I’ve been a PR flack for 30 years and a Glock owner for just a few months. In fact, my Glock 19 is the first firearm I’ve ever purchased. But after witnessing firsthand the potential public relations crisis surrounding the Sig Sauer P320 semi-automatic pistol, I’ve decided that I’m going to buy a Sig.
I didn’t make this decision lightly. (I understand from reading countless firearms forums that allegiance to a firearm brand can rival allegiance to a beloved sports franchise.) But I’ve read enough to know that Sig Sauer firearms in general, and the P320 specifically, are among the safest handguns on the market today. And Sig’s handling of this situation tells me that they care as much about the safety and integrity of their products as they do about their sterling reputation. And they are willing to do whatever it takes to preserve both.
Unless you’ve been wearing your ear protectors all week, you’ve heard about a video that shows the Sig P320 firing when dropped at a certain angle. Omaha Outdoors, which produced the video, was quick to point out that the P320 and all of Sig Sauer firearms meets and exceeds all U.S. standards for safety, including the American National Standards Institute (ANSI) and Sporting Arms and Ammunition Manufacturers’ Institute, Inc. (SAAMI). But the fact is, at a very specific angle, the P320 does appear to fire when dropped.
Frightening stuff, right? Not really. First, as Sig points out on page 25 of the P320 owner’s manual, “Although extremely unlikely, it is still possible for any loaded firearm to discharge when dropped.” That includes Sig, Beretta, Ruger, even my Glock.
In fact, Glock has its own problems associated with having to depress the trigger when disassembling it—an issue that the P320 owner never has to worry about. Does that mean I’m going to stop firing my Glock? Not likely. I’ll just be extra careful when I take it apart.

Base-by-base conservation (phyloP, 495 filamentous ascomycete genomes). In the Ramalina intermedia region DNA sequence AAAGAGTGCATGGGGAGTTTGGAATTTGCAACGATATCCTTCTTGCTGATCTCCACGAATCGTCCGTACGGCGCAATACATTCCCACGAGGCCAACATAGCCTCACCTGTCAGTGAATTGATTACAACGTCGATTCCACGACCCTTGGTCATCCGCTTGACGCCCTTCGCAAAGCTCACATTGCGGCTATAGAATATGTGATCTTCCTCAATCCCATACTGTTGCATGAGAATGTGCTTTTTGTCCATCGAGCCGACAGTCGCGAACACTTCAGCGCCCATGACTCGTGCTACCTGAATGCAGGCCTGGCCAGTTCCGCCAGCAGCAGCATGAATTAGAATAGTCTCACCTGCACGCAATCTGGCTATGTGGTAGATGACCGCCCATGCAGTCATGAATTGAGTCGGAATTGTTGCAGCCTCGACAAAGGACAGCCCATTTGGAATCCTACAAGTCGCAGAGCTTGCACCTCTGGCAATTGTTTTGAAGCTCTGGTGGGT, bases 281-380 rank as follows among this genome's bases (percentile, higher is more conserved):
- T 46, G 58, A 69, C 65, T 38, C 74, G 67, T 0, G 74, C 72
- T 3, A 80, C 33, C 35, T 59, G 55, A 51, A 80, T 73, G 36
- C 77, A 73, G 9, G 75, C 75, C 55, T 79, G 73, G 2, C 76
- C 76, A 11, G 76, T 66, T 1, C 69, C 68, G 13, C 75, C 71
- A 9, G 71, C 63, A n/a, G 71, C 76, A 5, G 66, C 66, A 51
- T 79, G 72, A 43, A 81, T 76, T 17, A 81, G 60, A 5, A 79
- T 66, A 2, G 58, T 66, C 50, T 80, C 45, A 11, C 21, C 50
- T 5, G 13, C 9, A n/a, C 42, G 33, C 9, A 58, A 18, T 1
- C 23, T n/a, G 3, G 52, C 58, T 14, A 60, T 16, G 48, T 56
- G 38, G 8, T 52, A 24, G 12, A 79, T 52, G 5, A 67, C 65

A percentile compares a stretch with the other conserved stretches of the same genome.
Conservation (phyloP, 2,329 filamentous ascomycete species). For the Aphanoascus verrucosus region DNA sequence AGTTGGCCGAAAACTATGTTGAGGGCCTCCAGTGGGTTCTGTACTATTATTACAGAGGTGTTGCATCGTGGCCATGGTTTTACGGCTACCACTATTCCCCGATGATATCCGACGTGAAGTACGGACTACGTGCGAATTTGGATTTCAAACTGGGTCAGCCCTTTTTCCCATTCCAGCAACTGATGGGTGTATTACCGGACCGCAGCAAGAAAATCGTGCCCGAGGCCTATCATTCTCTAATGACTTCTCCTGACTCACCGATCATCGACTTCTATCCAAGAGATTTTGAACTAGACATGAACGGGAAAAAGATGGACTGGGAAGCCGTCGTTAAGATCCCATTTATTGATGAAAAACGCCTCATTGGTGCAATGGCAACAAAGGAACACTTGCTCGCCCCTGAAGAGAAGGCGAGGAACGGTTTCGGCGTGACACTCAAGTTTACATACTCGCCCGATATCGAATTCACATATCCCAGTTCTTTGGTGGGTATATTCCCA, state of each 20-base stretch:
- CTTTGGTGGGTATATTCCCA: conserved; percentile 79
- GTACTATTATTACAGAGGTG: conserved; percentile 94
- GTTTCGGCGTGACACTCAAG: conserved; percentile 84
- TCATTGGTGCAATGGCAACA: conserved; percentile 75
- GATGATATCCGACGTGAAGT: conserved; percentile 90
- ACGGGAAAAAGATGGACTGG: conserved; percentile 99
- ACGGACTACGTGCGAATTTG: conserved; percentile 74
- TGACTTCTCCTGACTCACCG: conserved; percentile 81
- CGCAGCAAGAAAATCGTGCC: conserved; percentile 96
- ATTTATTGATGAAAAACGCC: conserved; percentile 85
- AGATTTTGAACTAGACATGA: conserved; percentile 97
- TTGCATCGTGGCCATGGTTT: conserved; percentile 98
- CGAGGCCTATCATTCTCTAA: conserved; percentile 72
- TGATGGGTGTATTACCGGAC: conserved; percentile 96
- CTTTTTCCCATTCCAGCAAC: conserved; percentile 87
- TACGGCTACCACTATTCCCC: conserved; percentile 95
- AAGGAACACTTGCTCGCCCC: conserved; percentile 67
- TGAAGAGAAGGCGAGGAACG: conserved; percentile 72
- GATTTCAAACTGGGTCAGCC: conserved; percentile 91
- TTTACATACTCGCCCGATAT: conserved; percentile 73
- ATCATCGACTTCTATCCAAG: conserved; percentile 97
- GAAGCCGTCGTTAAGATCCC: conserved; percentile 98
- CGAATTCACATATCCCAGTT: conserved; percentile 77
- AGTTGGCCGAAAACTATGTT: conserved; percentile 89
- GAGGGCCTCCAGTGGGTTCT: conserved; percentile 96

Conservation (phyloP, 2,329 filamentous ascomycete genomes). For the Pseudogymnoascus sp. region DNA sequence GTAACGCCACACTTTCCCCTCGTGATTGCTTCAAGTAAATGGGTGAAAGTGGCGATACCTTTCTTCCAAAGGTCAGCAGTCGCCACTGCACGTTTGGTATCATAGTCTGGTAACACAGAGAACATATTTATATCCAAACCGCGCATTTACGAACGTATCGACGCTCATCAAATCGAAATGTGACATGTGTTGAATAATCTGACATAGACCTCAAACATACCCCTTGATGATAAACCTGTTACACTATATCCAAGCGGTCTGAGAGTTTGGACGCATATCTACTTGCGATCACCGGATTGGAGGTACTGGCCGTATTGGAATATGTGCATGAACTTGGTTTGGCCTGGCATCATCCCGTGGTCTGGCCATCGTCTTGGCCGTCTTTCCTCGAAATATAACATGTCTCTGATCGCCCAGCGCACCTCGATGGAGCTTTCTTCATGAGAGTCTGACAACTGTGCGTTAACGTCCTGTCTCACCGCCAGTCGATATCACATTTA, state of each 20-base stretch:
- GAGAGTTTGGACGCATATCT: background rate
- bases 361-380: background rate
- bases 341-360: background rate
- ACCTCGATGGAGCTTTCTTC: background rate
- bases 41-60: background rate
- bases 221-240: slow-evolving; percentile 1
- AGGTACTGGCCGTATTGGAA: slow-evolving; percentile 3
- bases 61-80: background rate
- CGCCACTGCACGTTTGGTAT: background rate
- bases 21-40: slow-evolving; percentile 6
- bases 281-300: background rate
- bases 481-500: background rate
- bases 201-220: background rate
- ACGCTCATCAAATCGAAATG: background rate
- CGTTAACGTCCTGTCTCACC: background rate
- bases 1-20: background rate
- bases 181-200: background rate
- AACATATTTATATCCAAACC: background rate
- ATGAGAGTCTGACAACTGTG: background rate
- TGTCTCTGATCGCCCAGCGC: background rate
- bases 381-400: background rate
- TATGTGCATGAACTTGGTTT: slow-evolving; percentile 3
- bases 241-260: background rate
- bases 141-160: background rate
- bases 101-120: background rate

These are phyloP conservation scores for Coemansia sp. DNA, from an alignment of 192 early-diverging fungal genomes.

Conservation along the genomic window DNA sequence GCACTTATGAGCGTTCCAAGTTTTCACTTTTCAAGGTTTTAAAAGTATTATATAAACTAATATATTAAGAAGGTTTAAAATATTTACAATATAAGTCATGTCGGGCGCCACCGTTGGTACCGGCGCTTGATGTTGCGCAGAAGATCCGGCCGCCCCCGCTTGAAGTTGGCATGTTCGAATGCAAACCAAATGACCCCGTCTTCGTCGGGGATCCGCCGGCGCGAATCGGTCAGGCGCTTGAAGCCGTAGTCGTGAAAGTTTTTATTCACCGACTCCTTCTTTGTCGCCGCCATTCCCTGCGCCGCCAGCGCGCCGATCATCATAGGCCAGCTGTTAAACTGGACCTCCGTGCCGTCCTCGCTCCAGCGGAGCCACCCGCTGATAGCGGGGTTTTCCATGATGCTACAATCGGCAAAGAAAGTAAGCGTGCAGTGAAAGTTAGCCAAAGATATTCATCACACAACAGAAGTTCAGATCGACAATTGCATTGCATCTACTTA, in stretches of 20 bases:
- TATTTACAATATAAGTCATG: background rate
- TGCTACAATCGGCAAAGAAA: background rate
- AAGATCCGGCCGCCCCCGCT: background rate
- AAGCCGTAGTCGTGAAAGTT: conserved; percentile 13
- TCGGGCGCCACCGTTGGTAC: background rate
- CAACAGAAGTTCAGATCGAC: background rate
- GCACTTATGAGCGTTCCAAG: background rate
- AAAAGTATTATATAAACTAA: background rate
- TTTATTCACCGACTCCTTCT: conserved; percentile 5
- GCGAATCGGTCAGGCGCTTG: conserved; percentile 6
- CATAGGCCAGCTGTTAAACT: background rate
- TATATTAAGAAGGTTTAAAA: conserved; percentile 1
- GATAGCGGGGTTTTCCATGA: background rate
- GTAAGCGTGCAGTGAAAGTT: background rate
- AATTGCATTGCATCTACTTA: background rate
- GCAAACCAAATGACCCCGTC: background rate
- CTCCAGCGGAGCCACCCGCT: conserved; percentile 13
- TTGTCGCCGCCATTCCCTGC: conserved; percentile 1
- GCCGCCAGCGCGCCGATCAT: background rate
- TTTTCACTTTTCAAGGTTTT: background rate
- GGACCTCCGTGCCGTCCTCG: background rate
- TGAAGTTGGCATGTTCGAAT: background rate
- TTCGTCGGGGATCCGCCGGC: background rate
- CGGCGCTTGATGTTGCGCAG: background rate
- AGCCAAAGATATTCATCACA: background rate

And other pistols have other safety “issues” that the P320 does not. Some 1911 owners, for example, often install extremely light triggers to improve accuracy which, while rare, can lead to unintended discharges and serious legal consequences—issues that P320 owners simply do not have to worry about.
Looking at this issue from a PR perspective, I was really impressed with the way that leading firearms bloggers and correspondents comported themselves. As someone who is brand new to this community, I saw an amazing amount of fact-based, informative reporting on what could have been a volatile issue.
Unlike the kind of hysterical and intentionally misleading stories you often find in the general media, the firearm community showcased their expertise and rationality. Jeremy S. over at The Truth About Guns did a great article explaining the mechanics behind how the P320 failed the drop test as well as how Sig was going to fix the problem. Soldier Systems’ piece on how Sig tests their firearms was very helpful for a newbie like myself to understand exactly what was going on. And Mark Keefe at the American Rifleman wrote a great piece putting the P320 “sharknado” of concern into perspective while providing helpful context. He even wryly reminds us that “The first lesson is that dropping guns, regardless of on what axis, is bad.”
The fact is guns are inherently dangerous, which is why all responsible gun owners practice safe gun handling. And that’s also why responsible gun owners have made Sig Sauer one of the most popular firearms company on the planet—because compared to other leading gun manufacturers, their safety record is outstanding.
I’m looking forward to hearing the details of the Sig P320 voluntary upgrade on Monday. In the meantime, I plan to keep calm and Sig on.